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Architects – The Here And Now

January 3, 2011 by  

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Architects – The Here And Now

NAME: Architects
ALBUM: The Here And Now
DATE: 19January2011

LABEL: Century Media Records


FIVE WORD REVIEW: Brighton favourites reinvent themselves victoriously.

LOCATION: Brighton, England.

LINE UP: Sam Carter – lead vocals Alex “Ali Dino” Dean – bass guitar Tim Hillier-Brook – guitars Dan Searle – drums Tom Searle – guitars


WHAT’S THE STORY?: Hollow Crown’ transformed Architects from under-appreciated technical metal wizards to underground heroes with just 12 tracks of metalcore mastery. Since its 2008 release, the band have seen their following expand to astonishing proportions, highlighted definitively with their sold out show at London’s Koko venue last September. With this in mind, it would be simply for the Brighton riff merchants to simply rehash their previous musical formulas, but instead, they’ve reinvented themselves yet again.

Album opener ‘Day In Day Out’ sees the band experiment with a new sound that is reminiscent of bands such as Alexisonfire and Underoath. Vocalist Sam Carter’s trademark screams are still present, though there is an explicit focus on clean vocals, which was only seen infrequently on previous releases. It will leave certain Architects purists poised with flaming torches, ready to chastise the group for dishonouring their roots, but for open-minded listeners, it means a new and commendable dimension to their music.

‘Learn To Live’ and ‘Delete, Rewind’ further push the album’s post-hardcore feel and ‘An Open Letter To Myself’ will definitely alienate a portion of fans. The track is a harmonic ballad which evolves into a boisterous climax, exhibiting the true dynamism of Carter’s vocal delivery. If you can imagine Underoath’s ‘Some Will Seek Forgiveness, Others Escape’ and Finch’s ‘Ender’ blended together and removed of all Christian undertones, then you’re almost on the money.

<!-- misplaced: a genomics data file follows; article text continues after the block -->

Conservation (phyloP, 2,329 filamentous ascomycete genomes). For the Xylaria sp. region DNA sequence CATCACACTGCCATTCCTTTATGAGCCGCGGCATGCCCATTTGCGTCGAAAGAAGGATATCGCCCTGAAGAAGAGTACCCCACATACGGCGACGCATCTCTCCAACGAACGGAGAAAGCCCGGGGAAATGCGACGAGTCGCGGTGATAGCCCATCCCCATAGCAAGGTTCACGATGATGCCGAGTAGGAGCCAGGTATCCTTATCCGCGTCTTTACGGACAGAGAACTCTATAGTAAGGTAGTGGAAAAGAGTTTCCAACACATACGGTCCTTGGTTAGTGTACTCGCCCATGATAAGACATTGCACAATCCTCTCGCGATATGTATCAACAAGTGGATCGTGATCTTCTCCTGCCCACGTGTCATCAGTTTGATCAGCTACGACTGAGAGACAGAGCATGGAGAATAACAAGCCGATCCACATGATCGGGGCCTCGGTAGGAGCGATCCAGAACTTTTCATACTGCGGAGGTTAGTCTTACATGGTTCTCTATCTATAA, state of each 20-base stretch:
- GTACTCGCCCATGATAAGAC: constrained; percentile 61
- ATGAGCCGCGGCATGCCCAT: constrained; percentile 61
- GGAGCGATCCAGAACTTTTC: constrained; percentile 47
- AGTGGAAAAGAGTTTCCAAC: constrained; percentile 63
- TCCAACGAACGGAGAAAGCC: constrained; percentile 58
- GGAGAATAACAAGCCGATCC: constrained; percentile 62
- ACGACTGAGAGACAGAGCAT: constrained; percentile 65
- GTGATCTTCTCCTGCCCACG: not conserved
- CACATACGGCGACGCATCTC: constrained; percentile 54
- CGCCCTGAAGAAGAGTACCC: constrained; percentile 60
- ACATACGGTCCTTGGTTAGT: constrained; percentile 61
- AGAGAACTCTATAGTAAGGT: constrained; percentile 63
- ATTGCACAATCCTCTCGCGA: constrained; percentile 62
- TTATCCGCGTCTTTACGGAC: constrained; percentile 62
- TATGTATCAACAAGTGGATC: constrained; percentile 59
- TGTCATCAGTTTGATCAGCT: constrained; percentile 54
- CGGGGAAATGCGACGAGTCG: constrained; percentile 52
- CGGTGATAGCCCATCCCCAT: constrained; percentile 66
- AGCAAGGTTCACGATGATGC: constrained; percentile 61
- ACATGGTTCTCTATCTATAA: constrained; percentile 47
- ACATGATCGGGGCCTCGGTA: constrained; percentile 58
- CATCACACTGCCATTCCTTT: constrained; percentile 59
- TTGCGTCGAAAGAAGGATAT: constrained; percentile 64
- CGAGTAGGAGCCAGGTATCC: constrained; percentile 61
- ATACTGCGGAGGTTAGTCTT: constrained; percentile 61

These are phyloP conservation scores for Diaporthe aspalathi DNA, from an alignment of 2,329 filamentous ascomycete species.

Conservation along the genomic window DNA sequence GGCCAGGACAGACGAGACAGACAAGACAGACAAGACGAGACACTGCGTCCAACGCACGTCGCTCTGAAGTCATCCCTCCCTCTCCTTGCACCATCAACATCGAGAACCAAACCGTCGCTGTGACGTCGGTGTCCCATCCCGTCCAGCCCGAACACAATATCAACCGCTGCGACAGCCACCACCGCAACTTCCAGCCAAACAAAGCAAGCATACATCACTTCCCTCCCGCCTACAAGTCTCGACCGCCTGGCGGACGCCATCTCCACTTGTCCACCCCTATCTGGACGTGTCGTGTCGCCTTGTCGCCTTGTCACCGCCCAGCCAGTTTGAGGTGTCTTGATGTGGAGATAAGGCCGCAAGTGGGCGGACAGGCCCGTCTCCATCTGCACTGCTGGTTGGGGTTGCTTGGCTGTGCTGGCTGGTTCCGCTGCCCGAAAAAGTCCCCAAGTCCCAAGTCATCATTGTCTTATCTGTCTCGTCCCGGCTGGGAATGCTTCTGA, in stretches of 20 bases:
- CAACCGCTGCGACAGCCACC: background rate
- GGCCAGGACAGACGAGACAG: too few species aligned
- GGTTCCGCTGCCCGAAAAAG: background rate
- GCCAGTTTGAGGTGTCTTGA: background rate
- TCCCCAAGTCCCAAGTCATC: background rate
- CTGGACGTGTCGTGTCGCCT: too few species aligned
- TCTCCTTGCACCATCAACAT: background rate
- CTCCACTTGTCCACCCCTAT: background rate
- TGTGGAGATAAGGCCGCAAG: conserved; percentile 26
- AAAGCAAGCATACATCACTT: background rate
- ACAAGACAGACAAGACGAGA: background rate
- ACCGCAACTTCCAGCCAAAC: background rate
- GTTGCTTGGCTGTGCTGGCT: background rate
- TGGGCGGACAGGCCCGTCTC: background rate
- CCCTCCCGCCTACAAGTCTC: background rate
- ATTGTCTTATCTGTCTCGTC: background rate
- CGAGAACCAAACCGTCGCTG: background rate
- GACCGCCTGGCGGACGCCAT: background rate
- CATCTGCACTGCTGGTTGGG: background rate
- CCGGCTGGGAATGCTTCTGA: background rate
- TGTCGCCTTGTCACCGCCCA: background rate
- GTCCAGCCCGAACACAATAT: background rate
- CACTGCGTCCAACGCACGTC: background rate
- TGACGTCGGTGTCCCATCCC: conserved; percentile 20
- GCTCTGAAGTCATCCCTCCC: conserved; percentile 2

‘Heartburn’ is another offering that could disillusion listeners. It is another ballad, yet it follows a progressive structure that fails to grow into the volcanic eruption that makes ‘An Open Letter To Myself’ so memorable.

However, Architects haven’t abandoned the heaviness of past albums. ‘Stay Young Forever’ and ‘The Blues’ would not appear misplaced on ‘Hollow Crown’ and Carter’s screams have not lost any of their aggressiveness; they are simply counterbalanced with melody.

‘The Here and Now’ may not automatically appeal to those expecting ‘Hollow Crown Version 2.0’, but it soon becomes apparent that Architects have produced an impressive and accomplished record, possibly signifying new levels of popularity for the band.

SOUNDS LIKE: Underoath and Alexisonfire with smatterings of Killswitch Engage.

YOU’LL LIKE THIS IF: You enjoy post-hardcore with an undercurrent of metal influences. This album seems to represent the second stop on the Alexisonfire Town to Parkway Drive train service.


Submitted By ASmith



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